Repatriation Tax | Get the Help You Need
With the 2017 Tax Cuts and Jobs Act (TCJA), US owners of foreign businesses became subject to a one-time transition tax called the Transition Tax or the Repatriation Tax (IRC Section 965).
Unfortunately, the IRS guidance on the Repatriation Tax wasn’t ready until late in the 2017 tax filing season. Some businesses missed reporting the tax altogether. Other businesses filed before detailed guidance was available. As a business owner, you may find yourself needing to correct past tax returns. We can help.
We’ve monitored the Repatriation Tax legislation since it was introduced and have been thought leaders and presenters on this topic. During the 2017 tax preparation season, we prepared numerous Repatriation Tax calculations for clients with various scenarios. Since then, we have assisted clients with late filing of the Repatriation Tax, as well as amended calculations. We are well versed in this area and work with individuals, business owners, and other tax professionals on this matter.
If you believe your past Repatriation Tax filings need to be corrected, let’s talk.
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Frequently Asked Questions About the Repatriation Tax
The rules are complex. US individuals and businesses were subject to the tax if their ownership percentage in a foreign corporation exceeded certain thresholds in late 2017. For example, the tax often applied to:
- Individuals who, together with family members, owned or controlled a foreign corporation (generally, had more than 50% ownership)
- Individuals who had at least a 10% voting interest in a foreign corporation, if at least one of the other 10% shareholders was a US domestic corporation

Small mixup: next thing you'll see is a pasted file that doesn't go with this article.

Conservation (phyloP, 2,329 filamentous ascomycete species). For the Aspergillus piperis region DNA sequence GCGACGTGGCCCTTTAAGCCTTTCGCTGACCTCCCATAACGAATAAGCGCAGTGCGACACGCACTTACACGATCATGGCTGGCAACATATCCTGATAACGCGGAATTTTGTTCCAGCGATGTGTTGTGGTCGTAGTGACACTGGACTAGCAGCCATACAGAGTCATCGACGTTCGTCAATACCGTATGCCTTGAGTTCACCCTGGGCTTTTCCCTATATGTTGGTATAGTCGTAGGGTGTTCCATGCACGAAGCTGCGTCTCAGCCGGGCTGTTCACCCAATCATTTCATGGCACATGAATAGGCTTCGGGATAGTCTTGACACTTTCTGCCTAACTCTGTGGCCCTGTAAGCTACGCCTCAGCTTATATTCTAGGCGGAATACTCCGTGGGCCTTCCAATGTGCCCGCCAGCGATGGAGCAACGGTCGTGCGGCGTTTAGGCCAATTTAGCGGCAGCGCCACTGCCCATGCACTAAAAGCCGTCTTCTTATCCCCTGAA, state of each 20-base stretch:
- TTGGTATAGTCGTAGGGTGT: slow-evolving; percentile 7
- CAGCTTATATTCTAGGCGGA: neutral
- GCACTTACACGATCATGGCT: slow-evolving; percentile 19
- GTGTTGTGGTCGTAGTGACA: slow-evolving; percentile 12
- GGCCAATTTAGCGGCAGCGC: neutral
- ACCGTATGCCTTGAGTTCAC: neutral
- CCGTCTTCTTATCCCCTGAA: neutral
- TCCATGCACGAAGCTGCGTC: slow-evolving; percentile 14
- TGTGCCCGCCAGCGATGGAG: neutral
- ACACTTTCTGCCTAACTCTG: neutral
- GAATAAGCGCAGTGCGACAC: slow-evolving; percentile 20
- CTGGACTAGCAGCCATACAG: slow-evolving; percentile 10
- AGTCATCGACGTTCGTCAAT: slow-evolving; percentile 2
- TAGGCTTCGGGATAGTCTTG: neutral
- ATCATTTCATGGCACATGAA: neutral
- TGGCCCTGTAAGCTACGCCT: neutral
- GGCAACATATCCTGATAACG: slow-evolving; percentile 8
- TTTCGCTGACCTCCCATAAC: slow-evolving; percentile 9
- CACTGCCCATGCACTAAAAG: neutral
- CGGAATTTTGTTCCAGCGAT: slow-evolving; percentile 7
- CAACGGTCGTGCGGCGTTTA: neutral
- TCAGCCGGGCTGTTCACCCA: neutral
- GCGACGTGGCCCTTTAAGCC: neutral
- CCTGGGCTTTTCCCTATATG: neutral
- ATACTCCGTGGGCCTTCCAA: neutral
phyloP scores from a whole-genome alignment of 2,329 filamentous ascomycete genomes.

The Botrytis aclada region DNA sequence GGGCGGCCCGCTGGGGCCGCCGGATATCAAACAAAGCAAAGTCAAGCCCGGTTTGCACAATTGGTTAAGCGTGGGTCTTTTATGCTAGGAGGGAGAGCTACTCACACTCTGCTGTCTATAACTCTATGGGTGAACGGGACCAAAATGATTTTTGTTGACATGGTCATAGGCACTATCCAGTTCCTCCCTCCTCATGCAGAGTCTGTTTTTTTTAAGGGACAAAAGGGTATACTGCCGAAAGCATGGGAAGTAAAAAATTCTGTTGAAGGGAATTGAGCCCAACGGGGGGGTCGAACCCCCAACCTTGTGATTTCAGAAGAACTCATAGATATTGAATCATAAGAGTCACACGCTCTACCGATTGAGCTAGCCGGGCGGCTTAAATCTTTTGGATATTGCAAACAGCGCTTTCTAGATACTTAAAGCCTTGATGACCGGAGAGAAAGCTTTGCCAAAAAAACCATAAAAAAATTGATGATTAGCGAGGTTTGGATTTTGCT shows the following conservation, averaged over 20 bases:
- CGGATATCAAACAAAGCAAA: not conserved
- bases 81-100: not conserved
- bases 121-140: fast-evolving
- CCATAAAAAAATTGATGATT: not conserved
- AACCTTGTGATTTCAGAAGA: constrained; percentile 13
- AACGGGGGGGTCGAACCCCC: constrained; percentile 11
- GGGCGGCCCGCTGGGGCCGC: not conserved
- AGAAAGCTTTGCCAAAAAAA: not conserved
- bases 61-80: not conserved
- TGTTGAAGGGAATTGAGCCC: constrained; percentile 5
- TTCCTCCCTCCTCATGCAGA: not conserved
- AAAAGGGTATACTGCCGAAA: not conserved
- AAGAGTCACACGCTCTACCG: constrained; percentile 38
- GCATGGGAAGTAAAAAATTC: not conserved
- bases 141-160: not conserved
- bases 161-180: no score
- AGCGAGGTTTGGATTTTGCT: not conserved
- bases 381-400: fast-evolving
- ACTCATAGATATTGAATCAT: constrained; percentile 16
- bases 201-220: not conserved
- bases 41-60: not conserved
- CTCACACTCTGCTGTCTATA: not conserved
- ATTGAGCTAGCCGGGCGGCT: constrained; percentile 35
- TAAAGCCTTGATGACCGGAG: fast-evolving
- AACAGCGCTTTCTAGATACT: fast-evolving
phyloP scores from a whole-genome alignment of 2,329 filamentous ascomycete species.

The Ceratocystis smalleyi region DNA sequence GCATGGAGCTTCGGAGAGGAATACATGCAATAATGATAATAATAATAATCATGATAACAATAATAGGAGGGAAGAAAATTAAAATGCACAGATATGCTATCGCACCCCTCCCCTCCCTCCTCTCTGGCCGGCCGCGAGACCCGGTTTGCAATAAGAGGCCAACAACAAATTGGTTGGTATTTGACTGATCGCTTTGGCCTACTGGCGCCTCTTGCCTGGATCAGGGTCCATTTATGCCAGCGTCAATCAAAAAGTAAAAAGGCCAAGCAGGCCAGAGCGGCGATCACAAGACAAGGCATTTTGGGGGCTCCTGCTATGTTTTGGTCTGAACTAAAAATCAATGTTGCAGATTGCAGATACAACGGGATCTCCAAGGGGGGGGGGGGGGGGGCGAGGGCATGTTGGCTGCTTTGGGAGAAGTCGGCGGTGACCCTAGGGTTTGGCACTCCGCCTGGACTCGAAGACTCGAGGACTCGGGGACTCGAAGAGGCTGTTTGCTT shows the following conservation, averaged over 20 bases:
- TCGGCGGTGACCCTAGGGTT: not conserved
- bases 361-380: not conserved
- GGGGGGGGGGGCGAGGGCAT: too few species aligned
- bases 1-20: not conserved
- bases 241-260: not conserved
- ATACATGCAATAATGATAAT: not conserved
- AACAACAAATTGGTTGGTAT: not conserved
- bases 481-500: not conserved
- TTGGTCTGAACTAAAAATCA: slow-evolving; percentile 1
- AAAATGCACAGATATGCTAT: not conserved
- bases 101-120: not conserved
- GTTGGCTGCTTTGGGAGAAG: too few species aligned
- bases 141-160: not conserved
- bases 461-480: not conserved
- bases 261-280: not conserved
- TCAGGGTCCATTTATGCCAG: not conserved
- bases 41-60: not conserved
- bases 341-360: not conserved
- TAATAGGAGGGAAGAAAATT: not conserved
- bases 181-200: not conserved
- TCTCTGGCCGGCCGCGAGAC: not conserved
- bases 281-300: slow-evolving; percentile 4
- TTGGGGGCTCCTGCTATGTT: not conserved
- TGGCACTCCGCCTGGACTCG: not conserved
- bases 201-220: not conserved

- Businesses with certain levels of control or ownership in foreign corporations.
Learn more about the Repatriation Tax.
In some cases, amending can result in a sizable refund. If your Repatriation Tax was calculated conservatively (due to the absence of clear guidance at the time), then you may have overpaid the original tax. By amending your returns timely, you can recover the refund. In other cases, if you under-reported (or failed to report) the Repatriation Tax, you may be at high risk.
While it’s true that the Repatriation Tax guidance from the IRS has been confusing, the IRS is now pursuing taxpayers who did not properly calculate and pay the tax with their 2017 returns. The IRS originally expected to raise between $339 billion and $4 trillion from the Repatriation Tax. Instead, taxpayers only reported a very small fraction of that on their tax returns.
As a result, the IRS sees this as an area worth investigating. It held an amnesty program in 2018 to give taxpayers a chance to correct their Repatriation Tax filings. If you missed the amnesty program, other options are still available to correct your Repatriation Tax reporting. But, to correct your filings under favorable terms, you must fix them before the IRS audits your return for Repatriation Tax violations.
It’s not a good idea to ignore the tax. The IRS will be able to tell from your more recent tax returns whether you should have included the Repatriation Tax on your 2017 returns. And the IRS has already issued public warnings to say that it will pursue taxpayers who did not report and pay the Repatriation Tax in 2017. You can generally obtain a much better result if you fix the situation voluntarily before the IRS audits you.
When the 2017 Tax Cuts and Jobs Act (TCJA) became law, a new international corporate tax system went into effect, replacing a tax system that dated back to 1962. Under the old system, businesses could defer US tax on foreign earnings if they did not “repatriate” those earnings by bringing the money back to the US. Under the TCJA, this was no longer possible. Instead, businesses would be taxed on foreign earnings each year, even if they left the money offshore.
The purpose of the one-time Repatriation Tax was to “reset” from the old system to the new system. The Repatriation Tax would make sure companies paid US tax on all of the foreign earnings they had accumulated offshore over the years. Then, going forward, they would pay US tax each year on any new foreign earnings.
To ease the impact of companies having to pay tax on all prior-year offshore earnings at once, the Repatriation Tax offered a special low tax rate on these accumulated earnings.
Yes, the IRS requires that you file to show that no Repatriation Tax is due.